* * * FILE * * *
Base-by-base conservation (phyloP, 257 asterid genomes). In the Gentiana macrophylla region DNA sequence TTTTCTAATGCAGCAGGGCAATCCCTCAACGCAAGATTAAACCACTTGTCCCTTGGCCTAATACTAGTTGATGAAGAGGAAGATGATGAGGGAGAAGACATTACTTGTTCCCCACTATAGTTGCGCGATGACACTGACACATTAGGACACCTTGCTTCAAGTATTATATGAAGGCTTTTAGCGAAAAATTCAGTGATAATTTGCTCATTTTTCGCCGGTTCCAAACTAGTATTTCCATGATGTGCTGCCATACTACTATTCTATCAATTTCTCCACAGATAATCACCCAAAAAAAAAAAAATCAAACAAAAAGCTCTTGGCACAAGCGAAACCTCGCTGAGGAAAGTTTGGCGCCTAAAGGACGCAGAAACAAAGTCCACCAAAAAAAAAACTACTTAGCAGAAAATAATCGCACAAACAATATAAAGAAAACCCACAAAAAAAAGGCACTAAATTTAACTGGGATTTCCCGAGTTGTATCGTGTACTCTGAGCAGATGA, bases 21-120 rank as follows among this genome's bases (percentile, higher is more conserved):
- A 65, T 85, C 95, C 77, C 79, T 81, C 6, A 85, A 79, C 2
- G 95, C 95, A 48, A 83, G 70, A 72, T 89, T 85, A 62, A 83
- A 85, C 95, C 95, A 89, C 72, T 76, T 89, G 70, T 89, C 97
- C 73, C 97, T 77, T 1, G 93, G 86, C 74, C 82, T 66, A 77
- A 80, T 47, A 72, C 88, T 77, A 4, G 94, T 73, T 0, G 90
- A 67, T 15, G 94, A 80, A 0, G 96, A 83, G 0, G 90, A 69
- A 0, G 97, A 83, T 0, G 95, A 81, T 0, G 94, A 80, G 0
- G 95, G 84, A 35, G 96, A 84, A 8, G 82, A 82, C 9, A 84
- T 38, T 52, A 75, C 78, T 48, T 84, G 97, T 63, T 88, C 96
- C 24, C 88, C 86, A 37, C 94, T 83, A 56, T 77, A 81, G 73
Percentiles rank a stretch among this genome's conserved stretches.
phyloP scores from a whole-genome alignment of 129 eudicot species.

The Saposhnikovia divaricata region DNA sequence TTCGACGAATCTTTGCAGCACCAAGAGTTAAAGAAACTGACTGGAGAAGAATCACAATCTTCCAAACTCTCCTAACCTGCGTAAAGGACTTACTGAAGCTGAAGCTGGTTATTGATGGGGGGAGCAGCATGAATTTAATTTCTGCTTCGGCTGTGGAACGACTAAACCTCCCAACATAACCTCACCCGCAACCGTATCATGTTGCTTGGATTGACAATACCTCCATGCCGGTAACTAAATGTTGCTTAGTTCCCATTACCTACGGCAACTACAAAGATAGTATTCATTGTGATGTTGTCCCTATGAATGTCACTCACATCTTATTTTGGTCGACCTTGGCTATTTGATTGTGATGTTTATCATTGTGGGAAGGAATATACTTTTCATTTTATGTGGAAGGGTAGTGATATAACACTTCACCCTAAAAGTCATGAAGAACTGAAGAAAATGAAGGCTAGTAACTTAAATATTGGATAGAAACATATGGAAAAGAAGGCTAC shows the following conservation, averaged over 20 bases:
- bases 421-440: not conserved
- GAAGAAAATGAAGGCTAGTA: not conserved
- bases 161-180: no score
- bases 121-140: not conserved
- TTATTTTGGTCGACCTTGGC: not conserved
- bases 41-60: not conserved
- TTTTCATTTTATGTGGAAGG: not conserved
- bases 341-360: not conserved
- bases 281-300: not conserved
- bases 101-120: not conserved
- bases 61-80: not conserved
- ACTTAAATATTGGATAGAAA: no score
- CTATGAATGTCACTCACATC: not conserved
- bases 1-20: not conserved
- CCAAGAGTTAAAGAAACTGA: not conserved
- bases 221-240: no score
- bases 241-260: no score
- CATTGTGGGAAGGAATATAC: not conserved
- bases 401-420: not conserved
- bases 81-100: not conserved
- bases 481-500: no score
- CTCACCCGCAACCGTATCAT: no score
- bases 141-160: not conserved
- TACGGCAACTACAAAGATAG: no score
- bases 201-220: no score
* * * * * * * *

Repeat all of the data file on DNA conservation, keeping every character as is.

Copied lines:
Base-by-base conservation (phyloP, 257 asterid genomes). In the Gentiana macrophylla region DNA sequence TTTTCTAATGCAGCAGGGCAATCCCTCAACGCAAGATTAAACCACTTGTCCCTTGGCCTAATACTAGTTGATGAAGAGGAAGATGATGAGGGAGAAGACATTACTTGTTCCCCACTATAGTTGCGCGATGACACTGACACATTAGGACACCTTGCTTCAAGTATTATATGAAGGCTTTTAGCGAAAAATTCAGTGATAATTTGCTCATTTTTCGCCGGTTCCAAACTAGTATTTCCATGATGTGCTGCCATACTACTATTCTATCAATTTCTCCACAGATAATCACCCAAAAAAAAAAAAATCAAACAAAAAGCTCTTGGCACAAGCGAAACCTCGCTGAGGAAAGTTTGGCGCCTAAAGGACGCAGAAACAAAGTCCACCAAAAAAAAAACTACTTAGCAGAAAATAATCGCACAAACAATATAAAGAAAACCCACAAAAAAAAGGCACTAAATTTAACTGGGATTTCCCGAGTTGTATCGTGTACTCTGAGCAGATGA, bases 21-120 rank as follows among this genome's bases (percentile, higher is more conserved):
- A 65, T 85, C 95, C 77, C 79, T 81, C 6, A 85, A 79, C 2
- G 95, C 95, A 48, A 83, G 70, A 72, T 89, T 85, A 62, A 83
- A 85, C 95, C 95, A 89, C 72, T 76, T 89, G 70, T 89, C 97
- C 73, C 97, T 77, T 1, G 93, G 86, C 74, C 82, T 66, A 77
- A 80, T 47, A 72, C 88, T 77, A 4, G 94, T 73, T 0, G 90
- A 67, T 15, G 94, A 80, A 0, G 96, A 83, G 0, G 90, A 69
- A 0, G 97, A 83, T 0, G 95, A 81, T 0, G 94, A 80, G 0
- G 95, G 84, A 35, G 96, A 84, A 8, G 82, A 82, C 9, A 84
- T 38, T 52, A 75, C 78, T 48, T 84, G 97, T 63, T 88, C 96
- C 24, C 88, C 86, A 37, C 94, T 83, A 56, T 77, A 81, G 73
Percentiles rank a stretch among this genome's conserved stretches.
phyloP scores from a whole-genome alignment of 129 eudicot species.

The Saposhnikovia divaricata region DNA sequence TTCGACGAATCTTTGCAGCACCAAGAGTTAAAGAAACTGACTGGAGAAGAATCACAATCTTCCAAACTCTCCTAACCTGCGTAAAGGACTTACTGAAGCTGAAGCTGGTTATTGATGGGGGGAGCAGCATGAATTTAATTTCTGCTTCGGCTGTGGAACGACTAAACCTCCCAACATAACCTCACCCGCAACCGTATCATGTTGCTTGGATTGACAATACCTCCATGCCGGTAACTAAATGTTGCTTAGTTCCCATTACCTACGGCAACTACAAAGATAGTATTCATTGTGATGTTGTCCCTATGAATGTCACTCACATCTTATTTTGGTCGACCTTGGCTATTTGATTGTGATGTTTATCATTGTGGGAAGGAATATACTTTTCATTTTATGTGGAAGGGTAGTGATATAACACTTCACCCTAAAAGTCATGAAGAACTGAAGAAAATGAAGGCTAGTAACTTAAATATTGGATAGAAACATATGGAAAAGAAGGCTAC shows the following conservation, averaged over 20 bases:
- bases 421-440: not conserved
- GAAGAAAATGAAGGCTAGTA: not conserved
- bases 161-180: no score
- bases 121-140: not conserved
- TTATTTTGGTCGACCTTGGC: not conserved
- bases 41-60: not conserved
- TTTTCATTTTATGTGGAAGG: not conserved
- bases 341-360: not conserved
- bases 281-300: not conserved
- bases 101-120: not conserved
- bases 61-80: not conserved
- ACTTAAATATTGGATAGAAA: no score
- CTATGAATGTCACTCACATC: not conserved
- bases 1-20: not conserved
- CCAAGAGTTAAAGAAACTGA: not conserved
- bases 221-240: no score
- bases 241-260: no score
- CATTGTGGGAAGGAATATAC: not conserved
- bases 401-420: not conserved
- bases 81-100: not conserved
- bases 481-500: no score
- CTCACCCGCAACCGTATCAT: no score
- bases 141-160: not conserved
- TACGGCAACTACAAAGATAG: no score
- bases 201-220: no score